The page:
Sun Jan the 19th Strawbale Studio hosted the Round Pole Framing Workshop (rescheduled from 5th due to the extreme snowfall and ice). Deanne co-presented this workshop along with local carver, Mark Angelini. They covered the principles of working with round pole, plus tools and safety, then we worked on building a small round pole project: the Fairy Forest Frame.
First, why would someone choose to build with round poles?
Well, round poles are stronger than dimensional lumber to start. When working with dimensionally cut pieces of wood, you need to ask yourself, what are weaker points in the cut wood that could affect the design? With round poles, there are no areas weaker than others because the trees rings are intact!
Besides this they are: Aesthetic. Ecological. Require less energy. Part of a craft. It is true that the process takes more time, BUT you can connect to the land and your materials verses when you buy dimensionally cut pieces.
This workshop’s participants learned that two of the main tools needed to work with round poles are a mallet and a hatchet. Therefore, the group started by learning how to use a hatchet to make a mallet out of a chunk of wood to use in their building process. After some mallet making, everyone went out to harvest some trees for the poles. Mark showed his technique of cutting down sapling with the hatchet before going back in to discuss how to read and understand more on round pole design.
Some of the highlights: It is important to learn about the dimensions of the round poles and also how pieces fit together. In the design of structures, for example, with round poles the strongest joinery is always “wood on wood” ~ two flat surfaces touching each other. If the builder is relying on nails and screws then the strength of the building is only that of the nails and screws. Further, if the builder uses wooden pegs, then the design can even be dismantled, taken somewhere, and rebuilt as a moveable structure.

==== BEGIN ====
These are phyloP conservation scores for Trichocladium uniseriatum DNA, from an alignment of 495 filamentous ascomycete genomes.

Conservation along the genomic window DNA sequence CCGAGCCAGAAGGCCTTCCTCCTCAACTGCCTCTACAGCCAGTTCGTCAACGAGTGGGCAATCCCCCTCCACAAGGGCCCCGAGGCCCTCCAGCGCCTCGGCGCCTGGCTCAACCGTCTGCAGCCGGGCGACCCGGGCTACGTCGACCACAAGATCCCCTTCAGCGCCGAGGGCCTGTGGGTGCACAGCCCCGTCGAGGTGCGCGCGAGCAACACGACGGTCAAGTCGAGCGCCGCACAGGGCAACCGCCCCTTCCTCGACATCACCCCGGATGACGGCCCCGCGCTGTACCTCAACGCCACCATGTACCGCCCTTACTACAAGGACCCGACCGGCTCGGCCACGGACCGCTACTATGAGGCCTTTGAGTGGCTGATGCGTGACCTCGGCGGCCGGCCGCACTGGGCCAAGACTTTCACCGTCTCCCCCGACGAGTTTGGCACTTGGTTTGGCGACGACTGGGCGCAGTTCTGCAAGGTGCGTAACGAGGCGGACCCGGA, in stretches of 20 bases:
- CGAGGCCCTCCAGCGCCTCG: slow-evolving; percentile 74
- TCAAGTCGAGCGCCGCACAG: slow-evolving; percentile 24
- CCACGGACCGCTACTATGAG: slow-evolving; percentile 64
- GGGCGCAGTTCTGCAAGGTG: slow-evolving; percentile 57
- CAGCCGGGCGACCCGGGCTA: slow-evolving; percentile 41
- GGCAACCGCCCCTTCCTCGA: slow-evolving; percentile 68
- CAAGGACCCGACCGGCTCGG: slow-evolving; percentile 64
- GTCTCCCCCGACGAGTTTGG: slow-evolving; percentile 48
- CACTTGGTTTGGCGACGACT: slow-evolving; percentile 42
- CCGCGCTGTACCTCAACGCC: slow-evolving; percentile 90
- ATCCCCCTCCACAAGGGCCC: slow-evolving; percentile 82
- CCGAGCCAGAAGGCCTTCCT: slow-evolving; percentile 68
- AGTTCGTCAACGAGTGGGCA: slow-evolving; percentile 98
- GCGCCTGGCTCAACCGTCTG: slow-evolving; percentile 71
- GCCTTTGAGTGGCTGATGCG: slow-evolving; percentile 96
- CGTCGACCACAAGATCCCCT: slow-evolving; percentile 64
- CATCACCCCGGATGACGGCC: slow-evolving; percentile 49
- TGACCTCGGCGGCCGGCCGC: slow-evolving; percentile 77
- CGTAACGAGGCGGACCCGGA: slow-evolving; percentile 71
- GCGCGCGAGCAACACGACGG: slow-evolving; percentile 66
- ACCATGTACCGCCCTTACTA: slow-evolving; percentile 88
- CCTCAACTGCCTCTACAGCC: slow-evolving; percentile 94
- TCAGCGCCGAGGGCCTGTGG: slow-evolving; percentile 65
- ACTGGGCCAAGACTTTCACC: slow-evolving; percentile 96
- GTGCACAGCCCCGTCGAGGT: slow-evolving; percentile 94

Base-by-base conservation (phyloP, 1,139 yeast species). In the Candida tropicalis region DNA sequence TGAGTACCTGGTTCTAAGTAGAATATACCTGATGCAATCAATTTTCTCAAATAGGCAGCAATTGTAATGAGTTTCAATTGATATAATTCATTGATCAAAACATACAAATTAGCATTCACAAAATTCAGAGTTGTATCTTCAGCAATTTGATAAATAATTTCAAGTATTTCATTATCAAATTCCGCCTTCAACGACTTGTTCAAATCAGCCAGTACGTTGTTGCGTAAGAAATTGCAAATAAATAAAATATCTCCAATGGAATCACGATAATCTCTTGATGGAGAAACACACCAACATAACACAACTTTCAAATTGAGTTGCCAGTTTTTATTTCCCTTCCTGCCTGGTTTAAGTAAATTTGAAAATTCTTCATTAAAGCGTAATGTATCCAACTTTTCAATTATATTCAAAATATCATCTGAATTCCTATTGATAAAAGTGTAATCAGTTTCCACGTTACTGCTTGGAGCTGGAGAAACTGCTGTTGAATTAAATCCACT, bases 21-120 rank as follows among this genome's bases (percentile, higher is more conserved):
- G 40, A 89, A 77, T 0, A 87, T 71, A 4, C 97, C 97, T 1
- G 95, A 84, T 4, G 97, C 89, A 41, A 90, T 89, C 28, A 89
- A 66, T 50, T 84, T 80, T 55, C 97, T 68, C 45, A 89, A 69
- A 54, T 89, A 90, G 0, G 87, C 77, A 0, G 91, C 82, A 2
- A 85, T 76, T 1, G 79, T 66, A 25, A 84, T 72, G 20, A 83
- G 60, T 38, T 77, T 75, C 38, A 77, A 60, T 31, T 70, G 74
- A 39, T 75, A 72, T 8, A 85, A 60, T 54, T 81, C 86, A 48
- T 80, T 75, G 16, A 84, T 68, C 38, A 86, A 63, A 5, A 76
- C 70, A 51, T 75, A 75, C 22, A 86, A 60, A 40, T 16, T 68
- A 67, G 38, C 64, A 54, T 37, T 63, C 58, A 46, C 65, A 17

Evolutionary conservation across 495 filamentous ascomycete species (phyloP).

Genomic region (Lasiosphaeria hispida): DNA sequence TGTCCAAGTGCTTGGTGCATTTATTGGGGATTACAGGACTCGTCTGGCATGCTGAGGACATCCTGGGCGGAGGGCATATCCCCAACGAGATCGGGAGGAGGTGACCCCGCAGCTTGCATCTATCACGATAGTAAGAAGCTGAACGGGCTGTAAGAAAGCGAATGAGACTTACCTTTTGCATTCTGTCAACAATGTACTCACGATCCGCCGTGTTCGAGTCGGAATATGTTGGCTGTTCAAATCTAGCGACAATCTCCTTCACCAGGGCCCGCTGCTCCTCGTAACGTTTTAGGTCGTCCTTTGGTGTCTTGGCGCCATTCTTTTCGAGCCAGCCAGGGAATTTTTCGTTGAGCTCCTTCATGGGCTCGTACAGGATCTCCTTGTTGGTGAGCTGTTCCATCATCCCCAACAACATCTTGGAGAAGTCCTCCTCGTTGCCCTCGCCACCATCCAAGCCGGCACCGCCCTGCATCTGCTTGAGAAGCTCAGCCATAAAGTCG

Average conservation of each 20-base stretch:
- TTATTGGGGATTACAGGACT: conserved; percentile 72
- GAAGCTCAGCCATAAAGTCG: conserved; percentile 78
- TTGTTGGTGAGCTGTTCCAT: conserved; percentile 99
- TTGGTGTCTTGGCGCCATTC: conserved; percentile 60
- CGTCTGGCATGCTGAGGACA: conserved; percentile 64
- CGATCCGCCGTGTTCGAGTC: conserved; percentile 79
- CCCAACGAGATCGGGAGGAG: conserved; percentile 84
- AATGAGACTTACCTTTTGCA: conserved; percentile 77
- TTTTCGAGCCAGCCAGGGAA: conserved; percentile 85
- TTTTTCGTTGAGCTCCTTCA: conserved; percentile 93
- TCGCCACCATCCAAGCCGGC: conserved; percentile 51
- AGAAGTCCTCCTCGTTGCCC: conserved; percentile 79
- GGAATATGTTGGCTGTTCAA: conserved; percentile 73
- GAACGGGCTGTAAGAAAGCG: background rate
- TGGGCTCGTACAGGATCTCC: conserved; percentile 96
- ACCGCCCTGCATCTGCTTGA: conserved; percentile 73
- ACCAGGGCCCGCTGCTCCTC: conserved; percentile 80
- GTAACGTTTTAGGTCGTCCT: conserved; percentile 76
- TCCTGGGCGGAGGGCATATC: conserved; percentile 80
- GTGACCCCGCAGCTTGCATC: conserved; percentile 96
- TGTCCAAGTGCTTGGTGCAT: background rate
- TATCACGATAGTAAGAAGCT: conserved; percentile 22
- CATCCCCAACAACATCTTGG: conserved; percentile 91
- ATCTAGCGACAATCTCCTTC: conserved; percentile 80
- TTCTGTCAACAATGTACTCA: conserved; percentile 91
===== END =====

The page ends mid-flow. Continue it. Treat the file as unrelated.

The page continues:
Technical points covered on round pole construction were:
The curvature of the log and how it will fit into the structure naturally
Ways to hold and control the wood
Using a draw knife to debark the logs
Making different cuts, including a Kerf cut (Google it!)
Different examples of joinery, such as a lap joint, saddle joint, and birdsmouth joint
Putting joints together using the newly made mallets and chisels
Notching and tying beams
Triangulating (putting in diagonal braces between horizontal and vertical members) in order to stabilize the structure laterally.
Talk about a lot of information! One thing SBS will consider in the future in turning this into a two day workshop in order to give people more time to absorb and play with these techniques.
Deanne’s “Winterns” (interns staying for the month of Jan) had prepared for this workshop the week before. One of these awesome Winterns, Kirsten, really appreciated helping to make a small model (8” x 10” x 5”) before the workshop in order to work out kinks on a small scale- how all the pieces fit.
Overall, everyone agreed Round Role Frames could be a really “Funstrating activity” (fun+ frustrating, hah). While there’s a lot of ease with dimensional lumber compared to round poles, there’s a lot of satisfaction with wrapping your brain around the shape of the round poles.
If you’d like to experience “funstrating” and satisfying round pole construction, contact Deanne to get on the list for the next time this workshop is offered!